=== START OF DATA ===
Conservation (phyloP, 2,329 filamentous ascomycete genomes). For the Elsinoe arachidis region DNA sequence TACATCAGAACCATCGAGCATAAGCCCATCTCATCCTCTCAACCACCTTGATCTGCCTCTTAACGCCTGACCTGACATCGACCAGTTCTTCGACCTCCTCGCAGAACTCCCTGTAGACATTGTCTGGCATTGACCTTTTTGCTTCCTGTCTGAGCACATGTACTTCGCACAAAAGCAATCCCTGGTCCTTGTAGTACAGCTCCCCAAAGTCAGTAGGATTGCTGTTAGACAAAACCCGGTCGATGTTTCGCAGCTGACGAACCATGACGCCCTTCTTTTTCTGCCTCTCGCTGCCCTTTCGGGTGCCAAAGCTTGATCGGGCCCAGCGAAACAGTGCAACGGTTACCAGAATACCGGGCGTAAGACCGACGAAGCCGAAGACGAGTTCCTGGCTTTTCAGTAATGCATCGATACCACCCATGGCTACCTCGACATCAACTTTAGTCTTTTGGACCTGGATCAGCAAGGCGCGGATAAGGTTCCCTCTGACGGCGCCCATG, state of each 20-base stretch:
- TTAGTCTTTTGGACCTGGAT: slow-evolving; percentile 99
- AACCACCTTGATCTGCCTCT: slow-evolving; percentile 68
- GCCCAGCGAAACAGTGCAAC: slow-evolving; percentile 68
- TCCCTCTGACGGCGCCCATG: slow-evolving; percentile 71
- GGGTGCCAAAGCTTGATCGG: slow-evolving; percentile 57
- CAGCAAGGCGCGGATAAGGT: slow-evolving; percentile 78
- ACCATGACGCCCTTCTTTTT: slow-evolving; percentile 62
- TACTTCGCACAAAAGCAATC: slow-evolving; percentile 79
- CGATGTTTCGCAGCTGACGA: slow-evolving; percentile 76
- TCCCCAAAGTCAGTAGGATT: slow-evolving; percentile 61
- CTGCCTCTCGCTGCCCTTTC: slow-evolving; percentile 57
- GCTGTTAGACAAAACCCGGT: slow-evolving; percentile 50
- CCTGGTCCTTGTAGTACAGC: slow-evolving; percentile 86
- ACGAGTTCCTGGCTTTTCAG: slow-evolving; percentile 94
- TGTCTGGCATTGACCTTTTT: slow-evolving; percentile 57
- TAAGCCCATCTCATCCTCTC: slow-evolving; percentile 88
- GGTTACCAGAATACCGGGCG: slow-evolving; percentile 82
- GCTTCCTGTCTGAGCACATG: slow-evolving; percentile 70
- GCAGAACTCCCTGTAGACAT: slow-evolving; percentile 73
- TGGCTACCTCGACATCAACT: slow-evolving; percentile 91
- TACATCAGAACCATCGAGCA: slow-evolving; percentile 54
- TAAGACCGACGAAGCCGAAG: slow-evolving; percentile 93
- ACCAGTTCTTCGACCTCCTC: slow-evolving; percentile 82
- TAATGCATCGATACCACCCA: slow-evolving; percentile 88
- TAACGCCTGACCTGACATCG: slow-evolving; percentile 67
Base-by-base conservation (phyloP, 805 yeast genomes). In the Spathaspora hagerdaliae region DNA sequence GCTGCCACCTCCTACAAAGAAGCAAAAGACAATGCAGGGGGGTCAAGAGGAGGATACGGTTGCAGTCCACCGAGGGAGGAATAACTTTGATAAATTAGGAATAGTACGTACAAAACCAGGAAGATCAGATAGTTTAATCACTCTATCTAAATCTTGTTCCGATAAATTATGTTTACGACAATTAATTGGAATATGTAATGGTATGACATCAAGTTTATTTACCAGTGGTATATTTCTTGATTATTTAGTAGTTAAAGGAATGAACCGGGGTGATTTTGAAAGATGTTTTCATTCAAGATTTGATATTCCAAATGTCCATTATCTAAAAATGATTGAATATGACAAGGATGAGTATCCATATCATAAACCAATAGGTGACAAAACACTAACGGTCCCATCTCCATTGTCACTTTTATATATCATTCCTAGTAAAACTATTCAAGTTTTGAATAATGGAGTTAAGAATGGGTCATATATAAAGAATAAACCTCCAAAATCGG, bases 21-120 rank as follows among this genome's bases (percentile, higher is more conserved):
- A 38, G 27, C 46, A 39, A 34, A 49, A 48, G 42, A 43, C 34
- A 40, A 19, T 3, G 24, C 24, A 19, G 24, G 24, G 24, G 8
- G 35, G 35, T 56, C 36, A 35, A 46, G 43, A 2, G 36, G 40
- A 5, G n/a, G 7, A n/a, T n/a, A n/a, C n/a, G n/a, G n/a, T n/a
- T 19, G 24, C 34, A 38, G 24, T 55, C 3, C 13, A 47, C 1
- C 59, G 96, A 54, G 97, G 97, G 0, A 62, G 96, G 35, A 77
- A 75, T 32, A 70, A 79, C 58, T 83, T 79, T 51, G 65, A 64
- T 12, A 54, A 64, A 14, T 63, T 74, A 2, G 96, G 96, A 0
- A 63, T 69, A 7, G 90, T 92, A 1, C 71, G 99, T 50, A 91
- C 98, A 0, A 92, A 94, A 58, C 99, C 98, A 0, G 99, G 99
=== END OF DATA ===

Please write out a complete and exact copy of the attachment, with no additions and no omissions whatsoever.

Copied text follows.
Conservation (phyloP, 2,329 filamentous ascomycete genomes). For the Elsinoe arachidis region DNA sequence TACATCAGAACCATCGAGCATAAGCCCATCTCATCCTCTCAACCACCTTGATCTGCCTCTTAACGCCTGACCTGACATCGACCAGTTCTTCGACCTCCTCGCAGAACTCCCTGTAGACATTGTCTGGCATTGACCTTTTTGCTTCCTGTCTGAGCACATGTACTTCGCACAAAAGCAATCCCTGGTCCTTGTAGTACAGCTCCCCAAAGTCAGTAGGATTGCTGTTAGACAAAACCCGGTCGATGTTTCGCAGCTGACGAACCATGACGCCCTTCTTTTTCTGCCTCTCGCTGCCCTTTCGGGTGCCAAAGCTTGATCGGGCCCAGCGAAACAGTGCAACGGTTACCAGAATACCGGGCGTAAGACCGACGAAGCCGAAGACGAGTTCCTGGCTTTTCAGTAATGCATCGATACCACCCATGGCTACCTCGACATCAACTTTAGTCTTTTGGACCTGGATCAGCAAGGCGCGGATAAGGTTCCCTCTGACGGCGCCCATG, state of each 20-base stretch:
- TTAGTCTTTTGGACCTGGAT: slow-evolving; percentile 99
- AACCACCTTGATCTGCCTCT: slow-evolving; percentile 68
- GCCCAGCGAAACAGTGCAAC: slow-evolving; percentile 68
- TCCCTCTGACGGCGCCCATG: slow-evolving; percentile 71
- GGGTGCCAAAGCTTGATCGG: slow-evolving; percentile 57
- CAGCAAGGCGCGGATAAGGT: slow-evolving; percentile 78
- ACCATGACGCCCTTCTTTTT: slow-evolving; percentile 62
- TACTTCGCACAAAAGCAATC: slow-evolving; percentile 79
- CGATGTTTCGCAGCTGACGA: slow-evolving; percentile 76
- TCCCCAAAGTCAGTAGGATT: slow-evolving; percentile 61
- CTGCCTCTCGCTGCCCTTTC: slow-evolving; percentile 57
- GCTGTTAGACAAAACCCGGT: slow-evolving; percentile 50
- CCTGGTCCTTGTAGTACAGC: slow-evolving; percentile 86
- ACGAGTTCCTGGCTTTTCAG: slow-evolving; percentile 94
- TGTCTGGCATTGACCTTTTT: slow-evolving; percentile 57
- TAAGCCCATCTCATCCTCTC: slow-evolving; percentile 88
- GGTTACCAGAATACCGGGCG: slow-evolving; percentile 82
- GCTTCCTGTCTGAGCACATG: slow-evolving; percentile 70
- GCAGAACTCCCTGTAGACAT: slow-evolving; percentile 73
- TGGCTACCTCGACATCAACT: slow-evolving; percentile 91
- TACATCAGAACCATCGAGCA: slow-evolving; percentile 54
- TAAGACCGACGAAGCCGAAG: slow-evolving; percentile 93
- ACCAGTTCTTCGACCTCCTC: slow-evolving; percentile 82
- TAATGCATCGATACCACCCA: slow-evolving; percentile 88
- TAACGCCTGACCTGACATCG: slow-evolving; percentile 67
Base-by-base conservation (phyloP, 805 yeast genomes). In the Spathaspora hagerdaliae region DNA sequence GCTGCCACCTCCTACAAAGAAGCAAAAGACAATGCAGGGGGGTCAAGAGGAGGATACGGTTGCAGTCCACCGAGGGAGGAATAACTTTGATAAATTAGGAATAGTACGTACAAAACCAGGAAGATCAGATAGTTTAATCACTCTATCTAAATCTTGTTCCGATAAATTATGTTTACGACAATTAATTGGAATATGTAATGGTATGACATCAAGTTTATTTACCAGTGGTATATTTCTTGATTATTTAGTAGTTAAAGGAATGAACCGGGGTGATTTTGAAAGATGTTTTCATTCAAGATTTGATATTCCAAATGTCCATTATCTAAAAATGATTGAATATGACAAGGATGAGTATCCATATCATAAACCAATAGGTGACAAAACACTAACGGTCCCATCTCCATTGTCACTTTTATATATCATTCCTAGTAAAACTATTCAAGTTTTGAATAATGGAGTTAAGAATGGGTCATATATAAAGAATAAACCTCCAAAATCGG, bases 21-120 rank as follows among this genome's bases (percentile, higher is more conserved):
- A 38, G 27, C 46, A 39, A 34, A 49, A 48, G 42, A 43, C 34
- A 40, A 19, T 3, G 24, C 24, A 19, G 24, G 24, G 24, G 8
- G 35, G 35, T 56, C 36, A 35, A 46, G 43, A 2, G 36, G 40
- A 5, G n/a, G 7, A n/a, T n/a, A n/a, C n/a, G n/a, G n/a, T n/a
- T 19, G 24, C 34, A 38, G 24, T 55, C 3, C 13, A 47, C 1
- C 59, G 96, A 54, G 97, G 97, G 0, A 62, G 96, G 35, A 77
- A 75, T 32, A 70, A 79, C 58, T 83, T 79, T 51, G 65, A 64
- T 12, A 54, A 64, A 14, T 63, T 74, A 2, G 96, G 96, A 0
- A 63, T 69, A 7, G 90, T 92, A 1, C 71, G 99, T 50, A 91
- C 98, A 0, A 92, A 94, A 58, C 99, C 98, A 0, G 99, G 99